Sound Effects & Shared Experiences
To make the piece work I needed sound effects, mental pictures and shared experiences. So when they talked about anything that could make a sound, I stopped them: “What did that sound like?” “Can you make the sound?” and often followed with “Can you do that again?” and “I’m sorry I didn’t get that, can you do it again but a little bit longer?” Also, find tape of where they tell you something in such detail that you get it. In my story, Don talks about making bowls “by the ton” when he could have said, “we made a lot.”
The shared experiences are the intersections that these pieces can pivot on. In the Gorham story, Bill was my first interview and when he started talking about people missing fingers I asked the other two guys about it. As gruesome as it is, the piece comes alive when all three are talking about the danger of losing fingers. Other examples of shared experiences in the piece include the strike and the description of the last day at work.
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Turning Tape into Gold
Don’t sit on your tape. There will be a lot so cut it up while it’s still hot in your memory. Organize it in folders named for a single topic such as: “what it sounds like” “what it looks like” and “the last day.” Cut big chunks of tape that can be polished later. For example, in my “what it sounds like” folder I have cuts called “BILL BOOM PRESSES,” “PAUL KABOMM,” “DON TAP TAP.”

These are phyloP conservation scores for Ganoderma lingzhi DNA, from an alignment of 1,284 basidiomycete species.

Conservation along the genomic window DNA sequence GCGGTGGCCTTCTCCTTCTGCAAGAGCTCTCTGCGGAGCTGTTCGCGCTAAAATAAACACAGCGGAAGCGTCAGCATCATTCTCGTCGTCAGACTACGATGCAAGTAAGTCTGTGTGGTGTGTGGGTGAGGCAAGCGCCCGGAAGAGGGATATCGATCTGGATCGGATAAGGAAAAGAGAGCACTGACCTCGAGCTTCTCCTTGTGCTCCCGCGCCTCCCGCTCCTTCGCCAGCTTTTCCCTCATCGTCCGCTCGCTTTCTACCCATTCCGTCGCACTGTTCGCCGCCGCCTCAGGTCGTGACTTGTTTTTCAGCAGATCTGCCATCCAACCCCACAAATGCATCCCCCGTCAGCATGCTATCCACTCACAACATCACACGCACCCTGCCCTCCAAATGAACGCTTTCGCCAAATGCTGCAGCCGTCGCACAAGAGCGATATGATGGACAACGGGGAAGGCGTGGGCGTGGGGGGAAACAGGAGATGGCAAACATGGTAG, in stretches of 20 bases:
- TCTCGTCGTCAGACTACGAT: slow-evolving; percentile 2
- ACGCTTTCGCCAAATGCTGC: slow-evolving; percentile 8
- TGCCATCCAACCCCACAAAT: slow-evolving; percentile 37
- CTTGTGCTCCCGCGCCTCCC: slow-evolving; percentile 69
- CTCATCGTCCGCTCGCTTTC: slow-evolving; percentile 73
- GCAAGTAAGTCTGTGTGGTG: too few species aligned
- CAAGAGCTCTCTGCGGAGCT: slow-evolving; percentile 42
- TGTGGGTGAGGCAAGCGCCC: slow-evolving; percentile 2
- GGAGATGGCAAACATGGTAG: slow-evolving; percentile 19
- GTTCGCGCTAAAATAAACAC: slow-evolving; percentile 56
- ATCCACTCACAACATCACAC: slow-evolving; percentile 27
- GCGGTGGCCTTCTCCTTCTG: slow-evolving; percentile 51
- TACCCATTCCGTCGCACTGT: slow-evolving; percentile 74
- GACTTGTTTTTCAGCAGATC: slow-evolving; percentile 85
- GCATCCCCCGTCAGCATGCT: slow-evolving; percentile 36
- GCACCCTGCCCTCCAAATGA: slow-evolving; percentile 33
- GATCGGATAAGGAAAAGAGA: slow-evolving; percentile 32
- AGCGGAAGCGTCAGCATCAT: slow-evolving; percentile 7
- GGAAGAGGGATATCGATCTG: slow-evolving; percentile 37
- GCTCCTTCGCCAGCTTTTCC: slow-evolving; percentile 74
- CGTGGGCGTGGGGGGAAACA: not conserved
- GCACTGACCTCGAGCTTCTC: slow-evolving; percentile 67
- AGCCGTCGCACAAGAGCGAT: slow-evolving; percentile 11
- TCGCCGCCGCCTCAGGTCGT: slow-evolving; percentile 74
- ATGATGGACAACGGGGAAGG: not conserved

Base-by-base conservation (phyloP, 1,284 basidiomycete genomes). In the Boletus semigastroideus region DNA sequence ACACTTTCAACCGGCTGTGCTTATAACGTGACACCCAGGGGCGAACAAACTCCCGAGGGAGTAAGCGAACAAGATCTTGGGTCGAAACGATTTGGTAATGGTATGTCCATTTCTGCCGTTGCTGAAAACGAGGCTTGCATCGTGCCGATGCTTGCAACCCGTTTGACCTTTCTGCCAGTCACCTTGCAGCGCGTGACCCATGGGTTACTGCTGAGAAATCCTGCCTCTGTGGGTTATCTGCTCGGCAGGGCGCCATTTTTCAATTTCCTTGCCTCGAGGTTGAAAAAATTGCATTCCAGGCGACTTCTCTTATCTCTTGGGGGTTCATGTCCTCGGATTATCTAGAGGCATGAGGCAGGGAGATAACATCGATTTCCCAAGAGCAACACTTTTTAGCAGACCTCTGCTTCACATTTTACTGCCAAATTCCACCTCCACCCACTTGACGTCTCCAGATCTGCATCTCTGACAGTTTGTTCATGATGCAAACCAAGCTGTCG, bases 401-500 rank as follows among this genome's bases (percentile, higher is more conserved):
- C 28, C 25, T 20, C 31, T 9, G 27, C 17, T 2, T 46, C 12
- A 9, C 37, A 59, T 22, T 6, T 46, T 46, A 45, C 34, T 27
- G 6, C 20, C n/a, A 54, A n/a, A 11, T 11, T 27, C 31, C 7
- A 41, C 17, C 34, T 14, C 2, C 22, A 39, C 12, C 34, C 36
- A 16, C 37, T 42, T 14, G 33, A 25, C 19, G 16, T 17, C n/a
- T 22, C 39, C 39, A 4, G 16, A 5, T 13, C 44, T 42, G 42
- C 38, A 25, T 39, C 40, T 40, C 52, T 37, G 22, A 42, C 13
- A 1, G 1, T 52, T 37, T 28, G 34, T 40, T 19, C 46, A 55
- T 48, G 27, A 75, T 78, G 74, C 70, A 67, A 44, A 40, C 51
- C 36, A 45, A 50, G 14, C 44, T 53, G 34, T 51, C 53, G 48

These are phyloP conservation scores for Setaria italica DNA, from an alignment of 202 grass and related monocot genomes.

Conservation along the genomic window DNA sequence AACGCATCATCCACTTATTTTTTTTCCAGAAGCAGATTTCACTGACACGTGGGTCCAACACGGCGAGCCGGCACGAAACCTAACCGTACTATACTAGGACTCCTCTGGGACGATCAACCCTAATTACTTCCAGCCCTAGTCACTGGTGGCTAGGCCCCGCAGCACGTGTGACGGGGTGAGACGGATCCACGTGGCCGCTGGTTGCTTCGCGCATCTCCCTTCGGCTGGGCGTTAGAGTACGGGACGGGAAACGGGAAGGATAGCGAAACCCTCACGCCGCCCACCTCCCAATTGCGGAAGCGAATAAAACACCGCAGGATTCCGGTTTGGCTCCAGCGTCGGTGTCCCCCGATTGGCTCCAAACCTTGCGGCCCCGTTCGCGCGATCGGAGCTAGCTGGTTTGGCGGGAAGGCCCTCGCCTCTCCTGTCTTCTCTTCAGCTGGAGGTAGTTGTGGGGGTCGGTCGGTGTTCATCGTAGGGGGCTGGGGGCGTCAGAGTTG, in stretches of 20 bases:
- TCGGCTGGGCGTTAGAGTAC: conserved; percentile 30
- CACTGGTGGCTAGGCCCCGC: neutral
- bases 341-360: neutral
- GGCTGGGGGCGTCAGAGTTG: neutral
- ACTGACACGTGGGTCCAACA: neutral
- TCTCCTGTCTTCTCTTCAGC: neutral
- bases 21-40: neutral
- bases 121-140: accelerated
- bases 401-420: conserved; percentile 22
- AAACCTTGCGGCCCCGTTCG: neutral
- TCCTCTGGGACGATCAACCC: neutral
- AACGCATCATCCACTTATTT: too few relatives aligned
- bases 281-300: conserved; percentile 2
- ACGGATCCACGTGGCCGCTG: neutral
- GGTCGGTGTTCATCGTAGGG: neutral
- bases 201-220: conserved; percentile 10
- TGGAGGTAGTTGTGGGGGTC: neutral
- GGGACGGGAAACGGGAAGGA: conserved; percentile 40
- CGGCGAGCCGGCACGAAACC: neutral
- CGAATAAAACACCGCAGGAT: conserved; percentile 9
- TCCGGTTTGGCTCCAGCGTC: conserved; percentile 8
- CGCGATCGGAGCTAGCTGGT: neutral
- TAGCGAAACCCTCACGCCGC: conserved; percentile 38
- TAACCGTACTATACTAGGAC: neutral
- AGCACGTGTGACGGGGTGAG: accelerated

Then create an outline of the story arc starting with the basics: establishing the characters and establishing the event or place that the memory piece is about. Think about the voices as you start piecing together your audio – if you have three interviews of all men, is there one who sounds different enough from the other two that he can act as a buffer between the two similar voices? You’ll feel your way as you move through the outline, cutting blocks, adding some that weren’t planned, trimming tape, and weaving together stretched out stories with fragments of thoughts. Be mindful of the dynamic of pairing short and long tape. Be alert for words in common, don’t be afraid to bump together and layer words. Just don’t get crazy with it; you don’t want production to override the story.
The music was a Zen thing. I followed Ben’s lead using an industrial moody sound to set the tone, but mixed in some piano for texture. There’s a lot of looping and editing the music itself to fit the needs of the piece. Think of the music or even a few beats of silence as ways to divide the piece into chapters or as places for listeners to absorb what they just heard.
With the mixing, it was my colleague Bradley Campbell’s suggestion to mix it in stereo and play with the left/right channels when there was a sound effect moment. So in my piece, the “tap, tap, tap” and “kah-boom” parts move between ears. Listeners in cars may not catch it, but it’s an Easter egg for those listening on headphones. Just make sure you mix down the website mp3 in stereo as well.
These are not easy pieces. You risk them either sinking or soaring. But if you find the right subject, the right people, and enough meaningful tape, you’ll know you’ve got something.